After a wildly successful season last year, Pisgah wrestling has brought most of the band back together.
The Bears had six wrestlers qualify for states last year, two of which won individual State Championships at their weight class. Most teams would figure to be losing a boatload of seniors talent after a year like that. Pisgah, however, returns four of its six qualifiers, including one champion.
“It’ unreal,”said head coach Ryan Gibson. “I’ve never had this many kids coming back that have done so well at the state tournament in our room. Usually kids will be very successful and they graduate. Usually they place at State and they’re a senior. To have that kind of caliber kids back in our room just makes everybody around them better, and they make each other better when they wrestle each other.”
The Bears are bringing back senior Brandon Riggs, who won the State title at his weight class, senior Lane Mease, who finished fourth in the state at his class, Louis Mehaffey (fourth in the state) and Lucas Whitted (state qualifier).
Having four players who have reached that level of success and know what it takes should set the tone all season for the younger players to join them in helping this year’s team reach similar heights.
“Those will be the leaders for sure in the practice room and out there on the mat,” Gibson said. “I feel good about it. They’ve worked hard in the offseason, the whole team but especially those guys that had some success last year that worked hard all offseason. I feel like those four that are back will be strong leaders in our room, pushing kids in practice and just being vocal leaders. So I think the makeup of the team is very strong.”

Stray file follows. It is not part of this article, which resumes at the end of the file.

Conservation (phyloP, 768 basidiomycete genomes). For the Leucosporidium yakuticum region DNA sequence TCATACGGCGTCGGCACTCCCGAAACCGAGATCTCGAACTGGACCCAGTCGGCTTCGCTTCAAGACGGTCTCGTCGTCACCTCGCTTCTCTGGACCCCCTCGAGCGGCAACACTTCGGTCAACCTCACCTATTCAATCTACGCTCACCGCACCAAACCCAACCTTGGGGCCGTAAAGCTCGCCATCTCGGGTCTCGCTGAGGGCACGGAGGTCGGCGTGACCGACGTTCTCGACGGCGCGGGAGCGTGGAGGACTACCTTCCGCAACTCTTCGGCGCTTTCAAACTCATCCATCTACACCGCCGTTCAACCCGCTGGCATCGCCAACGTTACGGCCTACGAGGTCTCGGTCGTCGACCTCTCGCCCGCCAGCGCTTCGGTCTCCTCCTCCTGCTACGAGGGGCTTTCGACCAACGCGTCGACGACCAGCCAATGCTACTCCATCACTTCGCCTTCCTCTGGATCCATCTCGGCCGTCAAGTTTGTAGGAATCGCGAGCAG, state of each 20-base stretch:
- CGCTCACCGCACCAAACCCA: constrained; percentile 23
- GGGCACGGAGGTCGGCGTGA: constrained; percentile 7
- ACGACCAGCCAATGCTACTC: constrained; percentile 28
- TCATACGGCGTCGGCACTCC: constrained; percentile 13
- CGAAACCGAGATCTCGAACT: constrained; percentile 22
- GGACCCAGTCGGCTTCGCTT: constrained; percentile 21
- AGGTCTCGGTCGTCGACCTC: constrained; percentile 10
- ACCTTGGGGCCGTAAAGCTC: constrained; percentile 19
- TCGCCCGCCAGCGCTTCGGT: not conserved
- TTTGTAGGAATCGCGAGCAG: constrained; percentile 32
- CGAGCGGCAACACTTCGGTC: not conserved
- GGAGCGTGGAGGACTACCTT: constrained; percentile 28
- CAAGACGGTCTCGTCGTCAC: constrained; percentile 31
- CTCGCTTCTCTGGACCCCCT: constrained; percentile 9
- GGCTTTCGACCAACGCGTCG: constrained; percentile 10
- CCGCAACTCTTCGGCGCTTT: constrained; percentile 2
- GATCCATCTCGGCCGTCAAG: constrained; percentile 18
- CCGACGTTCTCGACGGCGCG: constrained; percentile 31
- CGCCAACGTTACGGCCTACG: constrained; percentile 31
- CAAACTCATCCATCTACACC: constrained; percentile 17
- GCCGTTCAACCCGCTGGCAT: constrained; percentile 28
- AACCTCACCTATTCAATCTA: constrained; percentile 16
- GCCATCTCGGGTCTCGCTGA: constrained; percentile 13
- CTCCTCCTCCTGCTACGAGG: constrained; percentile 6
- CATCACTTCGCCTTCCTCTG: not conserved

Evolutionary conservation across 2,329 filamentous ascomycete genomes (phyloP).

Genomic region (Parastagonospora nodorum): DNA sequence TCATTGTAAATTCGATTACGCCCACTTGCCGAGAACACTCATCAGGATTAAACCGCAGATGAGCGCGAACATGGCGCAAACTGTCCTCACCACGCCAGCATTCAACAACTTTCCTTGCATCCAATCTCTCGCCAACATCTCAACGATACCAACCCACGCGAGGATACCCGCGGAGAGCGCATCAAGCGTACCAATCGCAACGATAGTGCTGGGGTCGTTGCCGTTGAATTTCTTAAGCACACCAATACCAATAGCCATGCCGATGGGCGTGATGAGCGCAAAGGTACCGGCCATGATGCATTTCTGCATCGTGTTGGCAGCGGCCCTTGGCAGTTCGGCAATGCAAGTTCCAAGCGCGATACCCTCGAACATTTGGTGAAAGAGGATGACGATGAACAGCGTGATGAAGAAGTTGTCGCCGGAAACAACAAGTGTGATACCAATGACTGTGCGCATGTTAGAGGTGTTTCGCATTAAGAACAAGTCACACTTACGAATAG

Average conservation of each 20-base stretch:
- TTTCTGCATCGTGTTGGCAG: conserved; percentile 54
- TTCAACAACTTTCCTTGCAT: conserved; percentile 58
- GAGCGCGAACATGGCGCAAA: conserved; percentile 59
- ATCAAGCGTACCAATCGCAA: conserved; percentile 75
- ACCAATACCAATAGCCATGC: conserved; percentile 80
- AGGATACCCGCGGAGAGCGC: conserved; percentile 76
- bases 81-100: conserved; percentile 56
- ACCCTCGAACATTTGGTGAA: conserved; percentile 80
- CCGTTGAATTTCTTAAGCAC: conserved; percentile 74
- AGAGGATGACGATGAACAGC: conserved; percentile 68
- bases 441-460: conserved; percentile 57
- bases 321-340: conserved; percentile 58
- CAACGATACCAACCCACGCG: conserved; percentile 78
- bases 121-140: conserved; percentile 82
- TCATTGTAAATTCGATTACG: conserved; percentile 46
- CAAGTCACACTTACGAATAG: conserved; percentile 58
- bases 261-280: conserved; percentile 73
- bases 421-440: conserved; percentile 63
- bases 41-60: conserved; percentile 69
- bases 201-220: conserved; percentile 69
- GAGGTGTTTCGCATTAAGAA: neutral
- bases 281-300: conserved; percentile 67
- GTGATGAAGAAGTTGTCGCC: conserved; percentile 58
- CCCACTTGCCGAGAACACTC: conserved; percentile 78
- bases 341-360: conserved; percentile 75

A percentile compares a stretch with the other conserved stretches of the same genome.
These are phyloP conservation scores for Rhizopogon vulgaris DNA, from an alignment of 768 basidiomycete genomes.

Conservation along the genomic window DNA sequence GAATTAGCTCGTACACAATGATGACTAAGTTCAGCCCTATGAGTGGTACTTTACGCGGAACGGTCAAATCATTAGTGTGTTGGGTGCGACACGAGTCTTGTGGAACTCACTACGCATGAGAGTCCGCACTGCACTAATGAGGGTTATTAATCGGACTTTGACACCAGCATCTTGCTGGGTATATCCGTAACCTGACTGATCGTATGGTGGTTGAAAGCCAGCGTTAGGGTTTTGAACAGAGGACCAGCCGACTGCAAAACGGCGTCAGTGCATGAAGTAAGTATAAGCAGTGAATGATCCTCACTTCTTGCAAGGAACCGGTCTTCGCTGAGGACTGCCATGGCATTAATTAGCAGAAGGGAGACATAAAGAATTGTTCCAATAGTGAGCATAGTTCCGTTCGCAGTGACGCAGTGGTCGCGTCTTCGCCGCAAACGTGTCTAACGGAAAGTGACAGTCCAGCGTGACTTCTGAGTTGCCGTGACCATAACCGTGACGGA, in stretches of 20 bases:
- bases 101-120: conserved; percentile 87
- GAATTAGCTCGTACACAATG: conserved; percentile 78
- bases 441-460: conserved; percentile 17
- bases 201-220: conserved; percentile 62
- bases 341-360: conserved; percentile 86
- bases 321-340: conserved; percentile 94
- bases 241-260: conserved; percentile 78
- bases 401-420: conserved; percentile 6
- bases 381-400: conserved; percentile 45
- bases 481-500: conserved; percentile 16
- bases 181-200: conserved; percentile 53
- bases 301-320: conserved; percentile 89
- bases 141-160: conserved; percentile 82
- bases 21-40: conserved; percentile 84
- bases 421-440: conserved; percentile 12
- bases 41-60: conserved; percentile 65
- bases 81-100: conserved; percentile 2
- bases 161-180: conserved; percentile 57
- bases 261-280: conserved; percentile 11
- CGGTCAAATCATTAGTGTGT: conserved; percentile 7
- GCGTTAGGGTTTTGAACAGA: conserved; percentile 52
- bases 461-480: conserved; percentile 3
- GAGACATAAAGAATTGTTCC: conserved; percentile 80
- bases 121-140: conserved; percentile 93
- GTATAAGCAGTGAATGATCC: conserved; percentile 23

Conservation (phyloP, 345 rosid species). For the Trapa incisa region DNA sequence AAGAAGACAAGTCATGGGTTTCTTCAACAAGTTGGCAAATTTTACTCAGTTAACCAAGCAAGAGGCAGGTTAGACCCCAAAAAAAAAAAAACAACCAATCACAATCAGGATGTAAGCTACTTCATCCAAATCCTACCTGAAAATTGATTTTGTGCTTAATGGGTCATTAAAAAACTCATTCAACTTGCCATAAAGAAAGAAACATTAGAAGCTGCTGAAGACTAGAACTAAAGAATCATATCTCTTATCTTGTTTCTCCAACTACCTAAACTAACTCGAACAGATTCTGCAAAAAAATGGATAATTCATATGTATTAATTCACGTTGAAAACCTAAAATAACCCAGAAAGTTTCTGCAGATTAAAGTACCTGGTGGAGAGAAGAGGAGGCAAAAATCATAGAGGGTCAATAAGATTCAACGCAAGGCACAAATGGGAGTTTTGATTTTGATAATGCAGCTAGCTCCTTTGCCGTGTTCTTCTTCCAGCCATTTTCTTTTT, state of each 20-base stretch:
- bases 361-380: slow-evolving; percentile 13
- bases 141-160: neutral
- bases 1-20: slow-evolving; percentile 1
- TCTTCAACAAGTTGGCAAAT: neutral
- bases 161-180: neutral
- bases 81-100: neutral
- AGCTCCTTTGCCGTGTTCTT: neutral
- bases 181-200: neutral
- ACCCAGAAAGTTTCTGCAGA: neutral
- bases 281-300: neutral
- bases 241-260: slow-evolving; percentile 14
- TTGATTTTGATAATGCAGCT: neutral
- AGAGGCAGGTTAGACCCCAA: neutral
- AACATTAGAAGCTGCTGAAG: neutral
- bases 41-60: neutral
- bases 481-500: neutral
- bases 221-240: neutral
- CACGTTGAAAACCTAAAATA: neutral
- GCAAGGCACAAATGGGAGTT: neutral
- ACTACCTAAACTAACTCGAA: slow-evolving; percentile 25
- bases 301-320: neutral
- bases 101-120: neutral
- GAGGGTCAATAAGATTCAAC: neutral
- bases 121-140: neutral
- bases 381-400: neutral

Having coached wrestling in Milltown for 13 years, Gibson has a good idea of how to build a strong foundation for any team coming into a new season.
He knows that if he focuses on making sure the players build close relationships with one another, that will make them want to succeed for each other and the wins will come naturally with that.
“We really build relationships in our practice room and we focus on a team aspect,” Gibson said. “Just by us doing that and and the guys building the relationships with each other, they grow into a family and it becomes more about them wrestling for each other than it becomes about them wrestling for me or anybody else. And that’s extremely important; they need to be competing for each other. When they’re doing that, they make each other better in the practice room. They have more successes and they see more games.”
Rather than setting specific goals for what they want to see on the mat this season, the Pisgah staff will instead set goals for the wrestlers to grow on and off the mat, and allow that to help them reach their personal goals.
“I just want them to compete hard,” Gibson said. “It’s more about personal gains for the kids. I make the kids set goals, and of course mine are that we need to build strong relationships. We need to graduate good men. We need to get them ready for life by teaching them hard work ethics. And if they apply themselves with those goals that we set as coaches, then all the cool accolades come with it. We set our standards high.
“Obviously the ultimate goal is for the team to win a state championship as a team. That’s obviously the big goal — to get through Thursday night in the state duals, place high in the regions and those types of things. We want to focus on building the relationships and then we don’t have to sit there and say the goal is this or that. And then if we as coaches set our goals the way we want the kids to act, then it makes a huge difference.”